SCP-3125 and Radical Social Change

The following article will spoil “There Is No Antimemetics Division” and “Five Five Five Five Five” by qntm. Please consider going and reading them yourself first.

Content warning for references to (no descriptions of) bodily mutilation, and a synopsis of a horror story.

SCP Antimemetics Division Hub

What is SCP?

First, a bit of background about the SCP project for those unfamiliar with it. The SCP Wiki is a collaborative writing project sharing a common universe. The main draw of the site is the supernatural (or “anomalous”) items that the eponymous SCP Foundation “Secures, Contains, and Protects”. The articles describing these entities are written in dry, clinical tone; this is the central creative restriction for the site’s primary content. How do you describe Yog-Sothoth like a dispassionate scientist, and still make it sound scary? (That said, the site’s content is not limited to horror; many of the articles are more intriguing than scary, and there is also an extensive collection of “-J” joke articles.)

The site’s content is copylefted under the Creative Commons Attribution-ShareAlike 3.0 license. Consequently, there is no “canon” on the site, because anyone is free to adapt content into their own creative work however they like. Nevertheless, often authors will take it upon themselves to write a series of articles (usually including “tales” in more traditional prose) which build upon each other in an episodic fashion to create a coherent plot. “There Is No Antimemetics Division” and its sequel “Five Five Five Five Five” are two such stories, and they are what I would like to discuss today. (For brevity I will refer to the two collectively as “the Antimemetics Saga”.)

Scroll down to begin the spoilers.

A plot synopsis

You can skip this if you’ve read the Antimemetics Saga.

The Antimemetics Saga follows Marion Wheeler, the director of the Foundation’s Antimemetics Division. An antimeme is exactly what it sounds like; it is an idea which, for whatever reason, is very difficult to spread. Some antimemes are simply hard to remember or notice. Others kill you if you learn about them, or cause you yourself to become unrememberable or unnoticeable, or both; either way, you can’t share what you’ve learned.

The third article in the series, “Unforgettable, That’s What You Are” introduces us to a cosmically-dangerous antimeme, the main antagonist of the series, SCP-3125. We learn that the current SCP Antimemetics Division was not the first. The first, years ago, began to deduce the existence of SCP-3125 from the other anomalies it had discovered. Those who learned of it because visible to it. And those it could see, it killed, as well as their “memetic bystanders” who shared similar thought patterns. Consequently, as soon as one Antimemetics researcher discovered it, the entire division was in danger of being destroyed. The division detonated an antimemetic bomb to erase all knowledge of SCP-3125 – and in doing so, obliterated all knowledge of the division itself. Every competent antimemetics research group eventually discovers, and is destroyed by, SCP-3125.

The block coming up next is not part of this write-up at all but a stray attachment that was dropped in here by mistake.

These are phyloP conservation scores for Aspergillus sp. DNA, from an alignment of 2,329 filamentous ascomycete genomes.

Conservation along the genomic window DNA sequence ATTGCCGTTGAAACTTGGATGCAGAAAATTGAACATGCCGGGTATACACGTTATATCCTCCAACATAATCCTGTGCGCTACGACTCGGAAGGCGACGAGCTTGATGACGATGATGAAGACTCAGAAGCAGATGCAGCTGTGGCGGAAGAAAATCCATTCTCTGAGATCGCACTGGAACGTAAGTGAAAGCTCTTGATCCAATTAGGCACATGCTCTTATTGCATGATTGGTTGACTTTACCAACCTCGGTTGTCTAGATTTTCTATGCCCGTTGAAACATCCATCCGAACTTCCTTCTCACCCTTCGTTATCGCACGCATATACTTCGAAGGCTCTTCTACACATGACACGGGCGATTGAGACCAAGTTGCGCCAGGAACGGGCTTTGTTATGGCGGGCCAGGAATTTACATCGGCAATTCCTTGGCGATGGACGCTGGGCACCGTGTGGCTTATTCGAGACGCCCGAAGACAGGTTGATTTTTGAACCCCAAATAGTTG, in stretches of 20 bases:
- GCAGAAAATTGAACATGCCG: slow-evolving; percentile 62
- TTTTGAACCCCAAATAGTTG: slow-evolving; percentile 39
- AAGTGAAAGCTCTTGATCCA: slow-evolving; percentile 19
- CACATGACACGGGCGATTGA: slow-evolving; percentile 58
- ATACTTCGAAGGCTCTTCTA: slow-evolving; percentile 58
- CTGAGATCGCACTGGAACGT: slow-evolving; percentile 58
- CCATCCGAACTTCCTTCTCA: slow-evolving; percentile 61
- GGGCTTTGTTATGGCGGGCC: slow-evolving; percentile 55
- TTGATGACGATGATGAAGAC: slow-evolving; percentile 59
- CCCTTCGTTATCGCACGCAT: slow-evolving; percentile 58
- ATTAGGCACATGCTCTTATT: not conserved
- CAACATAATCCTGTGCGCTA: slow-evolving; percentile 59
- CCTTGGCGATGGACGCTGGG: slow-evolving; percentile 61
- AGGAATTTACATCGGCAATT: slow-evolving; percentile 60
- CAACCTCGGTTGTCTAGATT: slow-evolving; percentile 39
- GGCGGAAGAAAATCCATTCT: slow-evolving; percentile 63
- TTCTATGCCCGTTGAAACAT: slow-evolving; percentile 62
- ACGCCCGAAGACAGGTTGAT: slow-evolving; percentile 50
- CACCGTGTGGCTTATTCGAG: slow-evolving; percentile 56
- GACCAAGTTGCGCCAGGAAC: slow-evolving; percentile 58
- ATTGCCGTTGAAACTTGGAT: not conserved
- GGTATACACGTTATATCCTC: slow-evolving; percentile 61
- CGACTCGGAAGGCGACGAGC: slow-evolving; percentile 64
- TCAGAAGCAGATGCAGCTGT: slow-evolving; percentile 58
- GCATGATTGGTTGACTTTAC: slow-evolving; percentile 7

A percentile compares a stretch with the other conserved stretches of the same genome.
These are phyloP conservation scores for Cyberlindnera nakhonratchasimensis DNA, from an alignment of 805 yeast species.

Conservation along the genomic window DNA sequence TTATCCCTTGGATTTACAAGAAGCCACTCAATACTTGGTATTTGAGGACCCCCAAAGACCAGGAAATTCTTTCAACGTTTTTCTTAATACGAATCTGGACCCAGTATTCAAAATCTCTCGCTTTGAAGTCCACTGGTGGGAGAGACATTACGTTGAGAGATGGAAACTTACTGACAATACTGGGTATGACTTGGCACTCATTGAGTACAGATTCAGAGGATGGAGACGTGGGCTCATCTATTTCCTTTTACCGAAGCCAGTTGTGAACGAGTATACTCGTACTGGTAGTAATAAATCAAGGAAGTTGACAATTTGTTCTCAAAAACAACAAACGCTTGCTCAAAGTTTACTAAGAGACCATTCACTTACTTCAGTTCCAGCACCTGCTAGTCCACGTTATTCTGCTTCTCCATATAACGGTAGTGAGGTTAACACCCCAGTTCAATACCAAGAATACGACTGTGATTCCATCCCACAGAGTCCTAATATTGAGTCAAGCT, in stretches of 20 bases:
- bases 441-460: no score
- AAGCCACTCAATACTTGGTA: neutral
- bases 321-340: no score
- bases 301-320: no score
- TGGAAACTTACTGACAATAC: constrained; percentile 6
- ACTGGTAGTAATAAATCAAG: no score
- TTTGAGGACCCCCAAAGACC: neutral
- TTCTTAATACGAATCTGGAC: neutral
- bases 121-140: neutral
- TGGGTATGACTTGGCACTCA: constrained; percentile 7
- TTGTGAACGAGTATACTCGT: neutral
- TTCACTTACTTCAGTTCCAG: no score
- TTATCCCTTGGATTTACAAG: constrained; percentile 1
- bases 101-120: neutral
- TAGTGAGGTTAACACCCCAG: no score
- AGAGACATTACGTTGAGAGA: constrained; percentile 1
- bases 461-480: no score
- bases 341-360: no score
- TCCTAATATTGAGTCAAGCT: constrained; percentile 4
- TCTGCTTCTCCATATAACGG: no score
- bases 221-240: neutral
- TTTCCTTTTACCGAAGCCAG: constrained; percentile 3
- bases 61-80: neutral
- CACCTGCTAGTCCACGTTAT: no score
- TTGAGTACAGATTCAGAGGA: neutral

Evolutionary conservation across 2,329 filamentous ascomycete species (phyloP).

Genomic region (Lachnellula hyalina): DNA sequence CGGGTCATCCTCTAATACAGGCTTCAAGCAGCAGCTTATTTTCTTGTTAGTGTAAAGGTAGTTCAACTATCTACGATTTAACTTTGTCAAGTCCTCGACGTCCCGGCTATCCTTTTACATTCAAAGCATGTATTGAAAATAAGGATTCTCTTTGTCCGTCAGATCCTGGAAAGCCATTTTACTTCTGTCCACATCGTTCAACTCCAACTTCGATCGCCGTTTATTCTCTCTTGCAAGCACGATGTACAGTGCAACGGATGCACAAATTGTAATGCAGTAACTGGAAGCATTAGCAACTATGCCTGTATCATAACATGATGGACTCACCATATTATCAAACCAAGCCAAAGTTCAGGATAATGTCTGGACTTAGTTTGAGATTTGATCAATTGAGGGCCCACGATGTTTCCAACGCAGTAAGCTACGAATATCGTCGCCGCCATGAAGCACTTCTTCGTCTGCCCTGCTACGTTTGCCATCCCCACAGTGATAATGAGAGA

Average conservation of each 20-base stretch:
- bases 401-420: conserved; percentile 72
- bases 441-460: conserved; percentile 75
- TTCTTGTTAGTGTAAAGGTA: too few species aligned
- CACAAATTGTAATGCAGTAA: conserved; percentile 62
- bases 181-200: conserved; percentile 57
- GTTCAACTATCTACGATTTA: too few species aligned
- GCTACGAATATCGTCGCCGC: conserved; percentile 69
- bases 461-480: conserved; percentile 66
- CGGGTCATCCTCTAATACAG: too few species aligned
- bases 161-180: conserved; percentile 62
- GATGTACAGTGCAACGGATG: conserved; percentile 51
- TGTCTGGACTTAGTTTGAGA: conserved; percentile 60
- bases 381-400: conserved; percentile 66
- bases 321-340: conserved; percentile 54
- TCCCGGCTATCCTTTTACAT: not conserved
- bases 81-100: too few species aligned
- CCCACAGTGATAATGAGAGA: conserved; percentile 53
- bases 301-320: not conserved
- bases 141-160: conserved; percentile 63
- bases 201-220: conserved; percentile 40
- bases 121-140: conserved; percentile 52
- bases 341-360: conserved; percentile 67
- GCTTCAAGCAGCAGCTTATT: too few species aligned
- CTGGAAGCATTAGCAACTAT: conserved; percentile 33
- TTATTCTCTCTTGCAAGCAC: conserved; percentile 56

SCP-3125 is a complex system of ideas, originating from outside normal reality, capable of entirely overwhelming the human mind’s ability to conceive of anything else. When it has fully manifested in our reality, this property will entirely obliterate human civilization.

The Antimemetics Division has been working to fight SCP-3125 for – well, there’s no actual record of how long. All attempts to work on the problem occur in “Vegas rooms,” which are shielded from SCP-3125’s influence and cause occupants to entirely forget what happened inside upon leaving. (What happens in a Vegas room stays in a Vegas room.) Research is thus a continual project of rediscovering SCP-3125 in a safe environment, getting some work done, and then forgetting it exists.

The Foundation determines that there is one way to destroy SCP-3125 – to combat it with a more powerful idea complex. But since no human can conceive of an idea that complicated, the only way to generate such a meme is by amplifying an idea we can conceive of. This would be a massive engineering undertaking, however, and the self-secrecy required makes it extremely difficult to even get started. Ultimately, the solution is to build a Vegas room large enough to house the machine and lock some engineers (though due to Things Going Wrong, just one engineer, trapped in a non-human body) inside for years until they finish building it.